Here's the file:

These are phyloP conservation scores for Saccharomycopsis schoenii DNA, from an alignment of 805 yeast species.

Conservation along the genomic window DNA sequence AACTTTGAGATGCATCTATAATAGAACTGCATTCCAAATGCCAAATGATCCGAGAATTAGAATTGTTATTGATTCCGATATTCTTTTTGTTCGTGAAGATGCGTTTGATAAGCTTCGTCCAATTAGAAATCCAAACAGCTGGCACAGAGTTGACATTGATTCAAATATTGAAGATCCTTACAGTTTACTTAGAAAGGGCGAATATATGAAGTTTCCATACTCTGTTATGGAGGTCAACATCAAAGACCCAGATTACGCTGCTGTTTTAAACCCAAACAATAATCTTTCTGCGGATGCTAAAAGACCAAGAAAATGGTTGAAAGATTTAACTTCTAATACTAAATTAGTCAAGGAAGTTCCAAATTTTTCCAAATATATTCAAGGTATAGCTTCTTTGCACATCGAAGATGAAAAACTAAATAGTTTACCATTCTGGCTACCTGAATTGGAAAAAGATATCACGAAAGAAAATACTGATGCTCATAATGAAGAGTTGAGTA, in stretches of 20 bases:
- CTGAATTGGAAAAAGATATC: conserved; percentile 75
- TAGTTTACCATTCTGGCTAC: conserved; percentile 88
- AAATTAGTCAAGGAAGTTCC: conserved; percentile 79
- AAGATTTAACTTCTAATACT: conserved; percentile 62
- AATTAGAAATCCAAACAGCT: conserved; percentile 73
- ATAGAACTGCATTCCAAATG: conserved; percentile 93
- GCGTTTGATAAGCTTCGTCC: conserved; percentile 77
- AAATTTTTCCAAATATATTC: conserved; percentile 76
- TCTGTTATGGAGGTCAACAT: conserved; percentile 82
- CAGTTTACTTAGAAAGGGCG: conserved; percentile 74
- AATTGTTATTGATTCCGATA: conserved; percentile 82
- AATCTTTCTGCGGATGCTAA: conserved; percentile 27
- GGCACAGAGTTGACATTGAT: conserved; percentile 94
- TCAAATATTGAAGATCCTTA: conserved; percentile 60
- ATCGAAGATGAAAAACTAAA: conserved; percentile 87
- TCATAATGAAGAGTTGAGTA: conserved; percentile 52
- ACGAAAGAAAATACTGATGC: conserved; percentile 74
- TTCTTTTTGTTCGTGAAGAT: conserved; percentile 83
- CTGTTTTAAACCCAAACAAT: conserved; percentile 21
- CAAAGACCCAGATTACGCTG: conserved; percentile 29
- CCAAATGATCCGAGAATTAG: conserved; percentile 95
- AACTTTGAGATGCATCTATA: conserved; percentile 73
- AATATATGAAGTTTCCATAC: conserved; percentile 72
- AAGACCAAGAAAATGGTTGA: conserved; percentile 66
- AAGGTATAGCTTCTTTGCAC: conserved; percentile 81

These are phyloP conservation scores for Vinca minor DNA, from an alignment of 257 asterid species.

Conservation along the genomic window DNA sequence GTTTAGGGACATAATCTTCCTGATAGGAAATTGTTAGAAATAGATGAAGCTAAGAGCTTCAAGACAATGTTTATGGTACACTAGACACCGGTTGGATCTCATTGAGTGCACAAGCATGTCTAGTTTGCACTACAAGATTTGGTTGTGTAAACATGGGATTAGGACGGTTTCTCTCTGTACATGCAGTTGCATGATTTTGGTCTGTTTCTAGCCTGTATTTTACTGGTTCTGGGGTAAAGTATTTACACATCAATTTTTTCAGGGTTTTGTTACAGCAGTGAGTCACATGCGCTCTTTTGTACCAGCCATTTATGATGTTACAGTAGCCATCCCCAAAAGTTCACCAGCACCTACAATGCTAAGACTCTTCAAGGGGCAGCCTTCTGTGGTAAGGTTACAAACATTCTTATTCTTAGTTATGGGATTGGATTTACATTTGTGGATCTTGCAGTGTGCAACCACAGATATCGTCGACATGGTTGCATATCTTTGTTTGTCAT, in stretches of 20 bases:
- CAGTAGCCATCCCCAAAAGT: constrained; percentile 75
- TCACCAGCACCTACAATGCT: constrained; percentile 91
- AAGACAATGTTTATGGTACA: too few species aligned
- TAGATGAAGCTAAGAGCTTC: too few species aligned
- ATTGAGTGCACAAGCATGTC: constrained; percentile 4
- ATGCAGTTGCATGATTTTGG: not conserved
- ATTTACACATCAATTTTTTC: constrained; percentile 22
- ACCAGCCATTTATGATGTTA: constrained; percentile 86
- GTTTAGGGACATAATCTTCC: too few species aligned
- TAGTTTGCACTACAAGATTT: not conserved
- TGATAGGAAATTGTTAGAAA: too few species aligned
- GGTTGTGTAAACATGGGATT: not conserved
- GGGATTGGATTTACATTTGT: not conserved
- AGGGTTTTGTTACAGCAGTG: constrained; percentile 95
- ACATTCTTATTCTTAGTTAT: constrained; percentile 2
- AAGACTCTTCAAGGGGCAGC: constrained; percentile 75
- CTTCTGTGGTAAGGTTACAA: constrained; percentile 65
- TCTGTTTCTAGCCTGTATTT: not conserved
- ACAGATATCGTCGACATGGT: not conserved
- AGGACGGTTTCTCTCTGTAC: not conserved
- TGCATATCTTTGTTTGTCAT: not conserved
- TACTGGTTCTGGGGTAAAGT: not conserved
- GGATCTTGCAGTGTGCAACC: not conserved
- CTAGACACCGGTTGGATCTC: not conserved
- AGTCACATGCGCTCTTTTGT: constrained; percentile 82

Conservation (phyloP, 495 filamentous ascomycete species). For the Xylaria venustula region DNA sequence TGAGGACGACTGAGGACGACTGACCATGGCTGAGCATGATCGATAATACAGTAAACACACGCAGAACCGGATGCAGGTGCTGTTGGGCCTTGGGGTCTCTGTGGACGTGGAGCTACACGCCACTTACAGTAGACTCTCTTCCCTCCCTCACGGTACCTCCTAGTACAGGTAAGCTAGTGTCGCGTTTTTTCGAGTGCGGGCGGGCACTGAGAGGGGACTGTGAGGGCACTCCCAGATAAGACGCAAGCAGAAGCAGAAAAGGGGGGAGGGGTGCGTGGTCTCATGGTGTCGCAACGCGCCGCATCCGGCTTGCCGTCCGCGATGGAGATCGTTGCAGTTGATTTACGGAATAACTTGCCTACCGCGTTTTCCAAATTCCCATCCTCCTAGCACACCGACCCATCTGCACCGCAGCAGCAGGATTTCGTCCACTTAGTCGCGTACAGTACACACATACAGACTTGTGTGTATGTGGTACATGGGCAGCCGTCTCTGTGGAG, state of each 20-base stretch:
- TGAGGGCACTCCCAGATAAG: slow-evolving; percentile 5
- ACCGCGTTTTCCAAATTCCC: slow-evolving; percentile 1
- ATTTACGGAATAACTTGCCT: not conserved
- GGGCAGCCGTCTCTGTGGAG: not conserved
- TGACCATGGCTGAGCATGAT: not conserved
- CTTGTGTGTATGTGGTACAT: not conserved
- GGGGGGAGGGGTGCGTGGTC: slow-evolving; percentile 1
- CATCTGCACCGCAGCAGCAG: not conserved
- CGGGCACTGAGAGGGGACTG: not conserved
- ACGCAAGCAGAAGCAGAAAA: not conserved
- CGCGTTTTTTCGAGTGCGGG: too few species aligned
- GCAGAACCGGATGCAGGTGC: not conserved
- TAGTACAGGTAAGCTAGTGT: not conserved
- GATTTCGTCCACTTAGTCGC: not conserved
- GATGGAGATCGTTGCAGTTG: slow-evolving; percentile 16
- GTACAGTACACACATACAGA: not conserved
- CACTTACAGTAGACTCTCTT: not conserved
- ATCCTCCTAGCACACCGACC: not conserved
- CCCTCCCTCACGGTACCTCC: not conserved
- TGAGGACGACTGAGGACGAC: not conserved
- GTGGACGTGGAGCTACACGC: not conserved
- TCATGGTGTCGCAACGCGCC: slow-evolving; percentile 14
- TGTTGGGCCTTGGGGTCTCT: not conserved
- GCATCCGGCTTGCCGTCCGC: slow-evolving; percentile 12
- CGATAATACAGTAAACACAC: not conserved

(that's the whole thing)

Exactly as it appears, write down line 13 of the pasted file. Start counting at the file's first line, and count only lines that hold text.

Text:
- AATTGTTATTGATTCCGATA: conserved; percentile 82